In the last years, there has been a change in the aetiology of spinal cord injury. There has been an increase in the number of elderly patients with spinal cord injuries caused by diseases or medical procedures. The aim of this study is to investigate the frequency of the occurrence of iatrogenic spinal cord injury in our unit. The secondary aim is to study what variables can be associated with a higher risk of iatrogenesis. A retrospective, descriptive, observational study of patients with acute spinal cord injury admitted from June 2009 to May 2014 was conducted. The information collected included the patient age, aetiology, neurological level and grade of injury when admitted and when discharged, cardiovascular risk factors, a previous history of depression and any prior treatment with anticoagulant or antiplatelet drugs. We applied a logistic regression. The grade of statistical significance was established as Pinjury was the thoracic level (48%). The main aetiology of spinal cord injury caused by iatrogenesis was surgery for degenerative spine disease, in patients under the age of 30 were treated with intrathecal chemotherapy. Iatrogenic spinal cord injury is a frequent complication. A statistically significant association between a patient history of depression and iatrogenic spinal cord injury was found as well as with anticoagulant and antiplatelet drug use prior to iatrogenic spinal cord injury.

  4. Hypoglycaemia as a new cardiovascular risk factor

    Directory of Open Access Journals (Sweden)

    Daniel Rogowicz

    2017-07-01

    Full Text Available The World Health Organization (WHO recognized diabetes as one of the four most important and priority health issues out of non-communicable diseases. According to a report by the WHO with the year 2016 the prevalence of diabetes for 3 decades and continues to grow, this problem applies to the entire world. In 2014. the number of diabetes patients brought the 422 million, by comparison, in 1980. It was 108 million. A badly aligned metabolically diabetes contributes to the development of numerous complications of micro-and macro-angiopathic, which are related to adverse prognosis and increase the risk of cardiovascular disease. Striving for the best possible alignment of the carbohydrate economy reduces both the mortality and cardiovascular. However, some patients with diabetes intensive glucose control is not effective and increases the incidence of severe hypoglycemia, which in turn some patients increases cardiovascular mortality. The aim of the work is the appearance of hypoglycemia as a factor that increases the risk of death in cardiovascular diseases. The work also emphasises the importance of cardiovascular diseases in diabetes, which are the most common complication of diabetes and the most common cause of death in this group of patients.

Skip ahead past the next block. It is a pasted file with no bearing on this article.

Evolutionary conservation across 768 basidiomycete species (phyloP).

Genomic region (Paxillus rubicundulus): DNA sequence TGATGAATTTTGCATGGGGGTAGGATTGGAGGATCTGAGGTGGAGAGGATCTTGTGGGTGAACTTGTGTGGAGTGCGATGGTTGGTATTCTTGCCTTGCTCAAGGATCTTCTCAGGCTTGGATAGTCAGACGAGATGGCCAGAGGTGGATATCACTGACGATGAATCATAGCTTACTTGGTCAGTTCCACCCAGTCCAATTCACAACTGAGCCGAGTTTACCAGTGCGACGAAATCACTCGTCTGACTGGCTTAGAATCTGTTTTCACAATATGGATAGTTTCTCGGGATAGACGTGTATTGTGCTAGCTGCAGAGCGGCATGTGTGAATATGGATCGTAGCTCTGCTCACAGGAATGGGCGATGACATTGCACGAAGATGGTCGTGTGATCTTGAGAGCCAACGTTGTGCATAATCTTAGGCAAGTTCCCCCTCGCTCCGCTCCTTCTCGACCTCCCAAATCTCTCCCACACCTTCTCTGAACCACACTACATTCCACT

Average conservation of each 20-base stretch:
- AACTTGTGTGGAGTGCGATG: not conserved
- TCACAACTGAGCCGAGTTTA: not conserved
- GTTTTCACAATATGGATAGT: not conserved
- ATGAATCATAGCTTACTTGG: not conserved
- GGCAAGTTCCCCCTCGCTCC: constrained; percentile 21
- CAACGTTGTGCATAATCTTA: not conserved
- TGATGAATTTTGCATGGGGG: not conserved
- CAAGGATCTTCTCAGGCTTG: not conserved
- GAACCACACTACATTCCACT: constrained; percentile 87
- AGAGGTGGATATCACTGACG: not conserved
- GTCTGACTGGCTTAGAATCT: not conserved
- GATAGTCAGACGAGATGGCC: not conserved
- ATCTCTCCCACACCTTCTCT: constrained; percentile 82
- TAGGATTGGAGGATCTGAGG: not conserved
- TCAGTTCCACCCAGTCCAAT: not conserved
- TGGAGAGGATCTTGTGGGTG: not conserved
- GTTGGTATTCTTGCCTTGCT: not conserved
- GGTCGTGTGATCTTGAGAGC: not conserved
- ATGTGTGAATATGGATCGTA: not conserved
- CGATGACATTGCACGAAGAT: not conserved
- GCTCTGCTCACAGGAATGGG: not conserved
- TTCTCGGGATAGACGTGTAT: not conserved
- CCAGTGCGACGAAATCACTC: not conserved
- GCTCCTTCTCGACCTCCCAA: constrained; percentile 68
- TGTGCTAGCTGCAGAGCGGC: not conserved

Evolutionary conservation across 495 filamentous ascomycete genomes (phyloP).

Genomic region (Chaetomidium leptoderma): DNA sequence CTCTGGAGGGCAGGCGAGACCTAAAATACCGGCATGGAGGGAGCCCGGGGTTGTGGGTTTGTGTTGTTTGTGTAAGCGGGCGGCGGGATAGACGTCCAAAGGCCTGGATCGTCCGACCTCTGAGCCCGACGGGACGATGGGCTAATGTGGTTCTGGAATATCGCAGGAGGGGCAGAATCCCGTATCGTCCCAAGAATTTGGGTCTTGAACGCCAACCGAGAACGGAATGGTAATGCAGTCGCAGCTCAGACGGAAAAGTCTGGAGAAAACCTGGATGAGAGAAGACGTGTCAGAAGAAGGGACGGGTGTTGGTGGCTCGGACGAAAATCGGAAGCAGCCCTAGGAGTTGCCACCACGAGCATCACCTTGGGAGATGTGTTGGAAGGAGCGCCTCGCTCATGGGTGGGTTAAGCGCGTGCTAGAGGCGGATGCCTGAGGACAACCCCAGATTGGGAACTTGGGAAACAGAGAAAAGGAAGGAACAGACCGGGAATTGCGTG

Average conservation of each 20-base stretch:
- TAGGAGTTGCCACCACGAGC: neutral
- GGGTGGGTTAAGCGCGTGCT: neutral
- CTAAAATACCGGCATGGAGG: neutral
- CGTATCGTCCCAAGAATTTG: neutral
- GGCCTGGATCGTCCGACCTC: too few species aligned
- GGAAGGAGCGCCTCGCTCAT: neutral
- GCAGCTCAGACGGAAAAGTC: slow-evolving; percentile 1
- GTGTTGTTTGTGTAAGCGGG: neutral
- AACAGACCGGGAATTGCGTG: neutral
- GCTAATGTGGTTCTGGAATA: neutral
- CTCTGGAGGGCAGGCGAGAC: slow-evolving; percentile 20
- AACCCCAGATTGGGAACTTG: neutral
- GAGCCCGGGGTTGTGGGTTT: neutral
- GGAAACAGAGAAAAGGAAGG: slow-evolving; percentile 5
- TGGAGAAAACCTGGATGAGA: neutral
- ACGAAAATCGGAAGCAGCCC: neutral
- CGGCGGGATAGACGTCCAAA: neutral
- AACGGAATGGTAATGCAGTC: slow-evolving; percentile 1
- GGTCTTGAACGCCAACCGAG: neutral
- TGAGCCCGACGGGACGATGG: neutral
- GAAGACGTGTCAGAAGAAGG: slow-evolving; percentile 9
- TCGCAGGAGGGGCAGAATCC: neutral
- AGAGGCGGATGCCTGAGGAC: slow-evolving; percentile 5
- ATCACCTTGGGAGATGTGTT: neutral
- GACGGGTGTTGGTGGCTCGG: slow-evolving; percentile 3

5. Interaction of Dietary Fatty Acids with Tumour Necrosis Factor Family Cytokines during Colon Inflammation and Cancer

    Czech Academy of Sciences Publication Activity Database

    Hofmanová, Jiřina; Straková, Nicol; Vaculová, Alena; Tylichová, Zuzana; Šafaříková, Barbora; Skender, Belma; Kozubík, Alois

    2014-01-01

    Roč. 2014, April (2014) ISSN 0962-9351 Institutional support: RVO:68081707 Keywords : NF-KAPPA-B * TRAIL-INDUCED APOPTOSIS * RECEPTOR-MEDIATED APOPTOSIS Subject RIV: BO - Biophysics Impact factor: 3.236, year: 2014

  6. Tumor necrosis factor alpha antibody (infliximab) therapy profoundly down-regulates the inflammation in Crohn's ileocolitis

    NARCIS (Netherlands)

    Baert, F. J.; D'Haens, G. R.; Peeters, M.; Hiele, M. I.; Schaible, T. F.; Shealy, D.; Geboes, K.; Rutgeerts, P. J.

    1999-01-01

    Anti-tumor necrosis factor alpha monoclonal antibody treatment (infliximab) reduces clinical signs and symptoms in patients with Crohn's disease. The effects of infliximab on mucosal histopathologic abnormalities in Crohn's ileocolitis were studied. Thirteen patients with steroid-refractory Crohn's

  7. Impact of risk factors on cardiovascular risk: a perspective on risk estimation in a Swiss population.

    Science.gov (United States)

    Chrubasik, Sigrun A; Chrubasik, Cosima A; Piper, Jörg; Schulte-Moenting, Juergen; Erne, Paul

    2015-01-01